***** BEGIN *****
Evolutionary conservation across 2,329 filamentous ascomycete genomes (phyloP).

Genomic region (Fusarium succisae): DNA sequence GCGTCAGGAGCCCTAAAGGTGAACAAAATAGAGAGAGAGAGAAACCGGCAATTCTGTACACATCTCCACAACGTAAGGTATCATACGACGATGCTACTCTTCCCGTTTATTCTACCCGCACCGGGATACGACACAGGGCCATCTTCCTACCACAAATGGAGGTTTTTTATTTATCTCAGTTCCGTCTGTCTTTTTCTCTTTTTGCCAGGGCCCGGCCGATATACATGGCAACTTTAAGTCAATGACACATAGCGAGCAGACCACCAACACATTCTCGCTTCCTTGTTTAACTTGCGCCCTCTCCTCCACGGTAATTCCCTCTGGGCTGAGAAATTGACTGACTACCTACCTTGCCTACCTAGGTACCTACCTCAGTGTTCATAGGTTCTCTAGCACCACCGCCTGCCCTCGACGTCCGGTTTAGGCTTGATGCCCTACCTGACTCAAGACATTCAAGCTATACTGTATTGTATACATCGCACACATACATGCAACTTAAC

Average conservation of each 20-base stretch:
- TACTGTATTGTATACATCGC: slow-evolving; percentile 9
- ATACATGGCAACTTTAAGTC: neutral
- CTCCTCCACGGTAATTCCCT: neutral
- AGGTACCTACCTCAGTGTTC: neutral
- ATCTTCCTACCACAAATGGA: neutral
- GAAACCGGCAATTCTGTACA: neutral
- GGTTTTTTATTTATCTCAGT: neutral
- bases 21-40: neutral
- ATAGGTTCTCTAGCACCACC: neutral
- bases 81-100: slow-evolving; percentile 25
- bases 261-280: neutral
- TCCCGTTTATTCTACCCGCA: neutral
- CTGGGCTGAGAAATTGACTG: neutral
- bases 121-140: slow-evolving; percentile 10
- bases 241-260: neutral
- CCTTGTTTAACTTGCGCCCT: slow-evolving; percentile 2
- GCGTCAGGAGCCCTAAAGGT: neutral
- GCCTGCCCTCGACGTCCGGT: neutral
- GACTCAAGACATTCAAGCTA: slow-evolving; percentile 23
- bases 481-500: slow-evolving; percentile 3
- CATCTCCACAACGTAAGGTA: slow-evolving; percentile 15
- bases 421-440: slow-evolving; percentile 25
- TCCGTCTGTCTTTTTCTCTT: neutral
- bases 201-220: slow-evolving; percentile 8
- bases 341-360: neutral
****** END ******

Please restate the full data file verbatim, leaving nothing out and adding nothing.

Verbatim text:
Evolutionary conservation across 2,329 filamentous ascomycete genomes (phyloP).

Genomic region (Fusarium succisae): DNA sequence GCGTCAGGAGCCCTAAAGGTGAACAAAATAGAGAGAGAGAGAAACCGGCAATTCTGTACACATCTCCACAACGTAAGGTATCATACGACGATGCTACTCTTCCCGTTTATTCTACCCGCACCGGGATACGACACAGGGCCATCTTCCTACCACAAATGGAGGTTTTTTATTTATCTCAGTTCCGTCTGTCTTTTTCTCTTTTTGCCAGGGCCCGGCCGATATACATGGCAACTTTAAGTCAATGACACATAGCGAGCAGACCACCAACACATTCTCGCTTCCTTGTTTAACTTGCGCCCTCTCCTCCACGGTAATTCCCTCTGGGCTGAGAAATTGACTGACTACCTACCTTGCCTACCTAGGTACCTACCTCAGTGTTCATAGGTTCTCTAGCACCACCGCCTGCCCTCGACGTCCGGTTTAGGCTTGATGCCCTACCTGACTCAAGACATTCAAGCTATACTGTATTGTATACATCGCACACATACATGCAACTTAAC

Average conservation of each 20-base stretch:
- TACTGTATTGTATACATCGC: slow-evolving; percentile 9
- ATACATGGCAACTTTAAGTC: neutral
- CTCCTCCACGGTAATTCCCT: neutral
- AGGTACCTACCTCAGTGTTC: neutral
- ATCTTCCTACCACAAATGGA: neutral
- GAAACCGGCAATTCTGTACA: neutral
- GGTTTTTTATTTATCTCAGT: neutral
- bases 21-40: neutral
- ATAGGTTCTCTAGCACCACC: neutral
- bases 81-100: slow-evolving; percentile 25
- bases 261-280: neutral
- TCCCGTTTATTCTACCCGCA: neutral
- CTGGGCTGAGAAATTGACTG: neutral
- bases 121-140: slow-evolving; percentile 10
- bases 241-260: neutral
- CCTTGTTTAACTTGCGCCCT: slow-evolving; percentile 2
- GCGTCAGGAGCCCTAAAGGT: neutral
- GCCTGCCCTCGACGTCCGGT: neutral
- GACTCAAGACATTCAAGCTA: slow-evolving; percentile 23
- bases 481-500: slow-evolving; percentile 3
- CATCTCCACAACGTAAGGTA: slow-evolving; percentile 15
- bases 421-440: slow-evolving; percentile 25
- TCCGTCTGTCTTTTTCTCTT: neutral
- bases 201-220: slow-evolving; percentile 8
- bases 341-360: neutral